Gonzales T, et al. Opiate-free multimodal pain pathway in elective foot and ankle surgery: A prospective study. Presented at: American Orthopaedic Foot & Ankle Society Annual Meeting; Sept. 14-17, 2022; Quebec City (hybrid meeting).
Gonzales reports being a paid consultant for Biopro, DJ Orthopaedics, IN2Bones and Stryker; and being a board or committee member for the American Orthopaedic Foot & Ankle Society.
QUEBEC CITY — For properly selected patients undergoing outpatient foot and ankle surgery, an opioid-free, multimodal pain management pathway provided safe and effective pain control with minimal adverse events, according to presented results.
“We have a crisis of opiates and, as orthopedic surgeons, we are part of that problem,” Tyler Gonzales, MD, MBA, said in his presentation at the American Orthopaedic Foot & Ankle Society Annual Meeting. “The literature – especially in foot and ankle – has moved to showing that we maybe don’t need as many narcotics as we prescribe.”
Gonzales and colleagues prospectively analyzed 33 patients who underwent elective outpatient foot and ankle surgery, including bunion correction surgery with or without a lesser toe procedure, from Dec. 1, 2020, to Feb. 9, 2022. Mean age of patients in the study was 55 years. The average follow-up was 11.5 weeks.
All patients completed a comprehensive opioid-free, multimodal pain management protocol, which included oral pregabalin, acetaminophen, ketorolac and cyclobenzaprine to be administered immediately after surgery. Gonzales noted patients were given meloxicam on postoperative day 4. Outcome measures included VAS pain scores, ED visits, urgent care visits, need for pain medication, complications and patient satisfaction.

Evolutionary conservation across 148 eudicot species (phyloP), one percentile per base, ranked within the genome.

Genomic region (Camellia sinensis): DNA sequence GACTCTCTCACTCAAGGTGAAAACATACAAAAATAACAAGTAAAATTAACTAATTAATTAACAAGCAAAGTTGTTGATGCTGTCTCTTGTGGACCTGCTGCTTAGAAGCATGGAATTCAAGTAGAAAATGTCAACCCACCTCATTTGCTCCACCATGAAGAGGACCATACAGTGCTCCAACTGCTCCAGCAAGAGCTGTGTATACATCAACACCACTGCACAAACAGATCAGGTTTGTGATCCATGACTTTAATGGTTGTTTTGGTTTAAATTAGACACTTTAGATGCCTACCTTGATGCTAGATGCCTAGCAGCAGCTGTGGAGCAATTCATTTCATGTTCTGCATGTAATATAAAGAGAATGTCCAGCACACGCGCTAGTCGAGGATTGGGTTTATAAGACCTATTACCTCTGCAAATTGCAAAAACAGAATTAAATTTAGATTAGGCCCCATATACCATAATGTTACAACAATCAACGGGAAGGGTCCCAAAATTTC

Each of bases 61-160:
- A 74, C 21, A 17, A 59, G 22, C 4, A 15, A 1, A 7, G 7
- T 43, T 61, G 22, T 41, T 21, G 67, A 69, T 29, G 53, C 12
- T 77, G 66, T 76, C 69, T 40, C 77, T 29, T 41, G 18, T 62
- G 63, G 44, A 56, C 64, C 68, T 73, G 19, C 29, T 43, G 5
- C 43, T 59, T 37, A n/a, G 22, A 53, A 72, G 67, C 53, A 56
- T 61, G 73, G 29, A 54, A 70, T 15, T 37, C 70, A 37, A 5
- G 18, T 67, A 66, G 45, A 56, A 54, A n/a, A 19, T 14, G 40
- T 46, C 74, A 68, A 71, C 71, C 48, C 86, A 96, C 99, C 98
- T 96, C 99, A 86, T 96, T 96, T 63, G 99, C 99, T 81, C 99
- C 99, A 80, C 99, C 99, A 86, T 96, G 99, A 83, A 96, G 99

Overall, 18% of patients required opioids during the first 2 weeks postoperatively; however, no patients required opioids after 2 weeks. On postoperative day 1, the average VAS pain score (out of 10) was 4; on postoperative day 3, the average VAS pain score was 2.5; on postoperative day 8, the average VAS pain score was 1.6; and at 2 weeks postoperatively, the average VAS pain score was 1.4.
At 2 weeks postoperatively, four patients experienced nausea or upset stomach. Other common adverse events included drowsiness, tiredness and constipation, and no patients required an ED or urgent care visit. Additionally, 91% of patients were satisfied with their pain control; 78% would follow the same protocol again; and 82% would recommend the protocol to others.
“We use this pathway now in a large percentage of our practice, including all our [minimally invasive] cases, [and] including fusions and soft tissue procedures. We still use narcotics for total ankle [arthroplasty], open fusions and fractures, but it’s not 100% of these cases,” Gonzales said. “What’s interesting is [in] our other specialties in our hospital – after we started presenting this data – our residents started doing this in other services, because they found that the patients were not experiencing this pain,” he added.